Relativism Defended

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I argue for a type of relativism that allows different people to have conflicting accurate representations of the world. This is contrary to the view of most Anglo-American philosophers, who would, with Paul Boghossian in Fear of Knowledge, deny that “there are many radically different, yet ‘equally valid’ ways of knowing the world.” My argument is not a metaphysical argument about the ultimate nature of the outside world, but a psychological argument about the mental processes of representation. The argument starts from a few principles of naïve (or folk) psychology, but is later extended to apply to mechanisms that do not have a “psychology.” Finally, I briefly discuss the anti-relativist impulse in philosophy, with particular reference to Boghossian’s example of non-scientific beliefs regarding Lakota origins. I argue that both we and the Lakotas have good reason to reject such beliefs while still remaining relativists. Being a relativist does not mean that you get to believe whatever you like.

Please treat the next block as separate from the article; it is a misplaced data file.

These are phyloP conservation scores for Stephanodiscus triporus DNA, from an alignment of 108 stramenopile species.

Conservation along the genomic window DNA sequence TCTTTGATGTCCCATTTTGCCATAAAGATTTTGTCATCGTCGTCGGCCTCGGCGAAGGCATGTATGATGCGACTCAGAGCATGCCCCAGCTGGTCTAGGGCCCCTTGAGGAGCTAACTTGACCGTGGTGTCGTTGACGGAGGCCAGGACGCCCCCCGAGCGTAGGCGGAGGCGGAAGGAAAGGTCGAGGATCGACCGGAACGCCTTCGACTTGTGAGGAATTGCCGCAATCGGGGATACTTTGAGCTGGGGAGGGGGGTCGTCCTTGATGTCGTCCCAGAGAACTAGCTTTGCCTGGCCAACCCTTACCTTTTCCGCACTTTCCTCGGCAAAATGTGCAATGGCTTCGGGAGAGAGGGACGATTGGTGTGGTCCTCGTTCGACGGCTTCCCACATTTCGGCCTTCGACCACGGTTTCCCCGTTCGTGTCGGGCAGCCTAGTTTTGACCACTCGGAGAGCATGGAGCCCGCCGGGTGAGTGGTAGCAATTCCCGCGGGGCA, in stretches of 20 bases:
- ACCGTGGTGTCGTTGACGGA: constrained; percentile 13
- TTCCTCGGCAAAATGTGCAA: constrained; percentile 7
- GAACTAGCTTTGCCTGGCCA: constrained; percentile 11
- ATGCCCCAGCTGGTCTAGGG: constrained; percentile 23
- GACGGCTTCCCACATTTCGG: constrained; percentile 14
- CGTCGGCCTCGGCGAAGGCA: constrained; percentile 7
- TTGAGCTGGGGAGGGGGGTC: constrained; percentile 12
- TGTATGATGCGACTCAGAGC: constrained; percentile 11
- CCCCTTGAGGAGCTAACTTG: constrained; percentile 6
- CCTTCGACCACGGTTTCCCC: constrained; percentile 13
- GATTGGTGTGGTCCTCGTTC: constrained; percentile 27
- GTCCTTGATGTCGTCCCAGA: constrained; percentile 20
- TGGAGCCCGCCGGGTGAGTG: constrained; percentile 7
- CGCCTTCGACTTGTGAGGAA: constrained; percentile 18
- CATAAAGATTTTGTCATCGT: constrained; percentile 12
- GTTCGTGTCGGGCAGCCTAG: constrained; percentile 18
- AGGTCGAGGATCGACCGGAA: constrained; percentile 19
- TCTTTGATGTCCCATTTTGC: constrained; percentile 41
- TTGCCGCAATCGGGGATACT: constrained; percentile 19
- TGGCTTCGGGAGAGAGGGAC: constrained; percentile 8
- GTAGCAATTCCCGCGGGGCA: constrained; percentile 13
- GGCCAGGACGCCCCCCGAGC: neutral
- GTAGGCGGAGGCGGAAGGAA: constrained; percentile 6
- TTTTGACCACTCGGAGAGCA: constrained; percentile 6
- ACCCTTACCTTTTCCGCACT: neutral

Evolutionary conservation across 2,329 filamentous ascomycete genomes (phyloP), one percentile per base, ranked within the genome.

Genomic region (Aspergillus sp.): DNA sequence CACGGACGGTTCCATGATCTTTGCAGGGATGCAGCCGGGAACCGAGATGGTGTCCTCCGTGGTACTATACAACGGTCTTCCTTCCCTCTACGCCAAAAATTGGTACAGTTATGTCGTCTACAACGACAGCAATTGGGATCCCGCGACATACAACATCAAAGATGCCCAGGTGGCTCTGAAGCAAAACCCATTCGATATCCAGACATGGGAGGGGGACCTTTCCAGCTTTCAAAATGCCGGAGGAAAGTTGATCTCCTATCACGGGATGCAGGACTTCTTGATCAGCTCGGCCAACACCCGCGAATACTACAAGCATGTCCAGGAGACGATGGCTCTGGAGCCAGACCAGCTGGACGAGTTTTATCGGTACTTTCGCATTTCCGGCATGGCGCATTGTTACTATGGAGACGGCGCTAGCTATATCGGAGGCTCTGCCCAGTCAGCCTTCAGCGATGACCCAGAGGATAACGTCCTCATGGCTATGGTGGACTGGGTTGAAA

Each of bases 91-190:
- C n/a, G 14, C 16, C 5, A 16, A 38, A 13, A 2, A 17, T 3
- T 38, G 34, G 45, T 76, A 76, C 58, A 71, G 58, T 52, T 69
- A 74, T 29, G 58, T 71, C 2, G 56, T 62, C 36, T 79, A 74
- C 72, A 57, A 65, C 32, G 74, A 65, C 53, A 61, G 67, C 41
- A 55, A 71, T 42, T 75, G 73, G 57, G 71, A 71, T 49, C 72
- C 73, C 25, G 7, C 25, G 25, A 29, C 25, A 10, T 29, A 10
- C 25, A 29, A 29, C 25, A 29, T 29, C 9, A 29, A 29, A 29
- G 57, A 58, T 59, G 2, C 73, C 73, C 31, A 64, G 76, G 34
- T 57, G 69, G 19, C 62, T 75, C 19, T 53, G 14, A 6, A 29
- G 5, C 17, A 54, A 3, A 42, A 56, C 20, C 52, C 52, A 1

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Archival date: 2017-12-08
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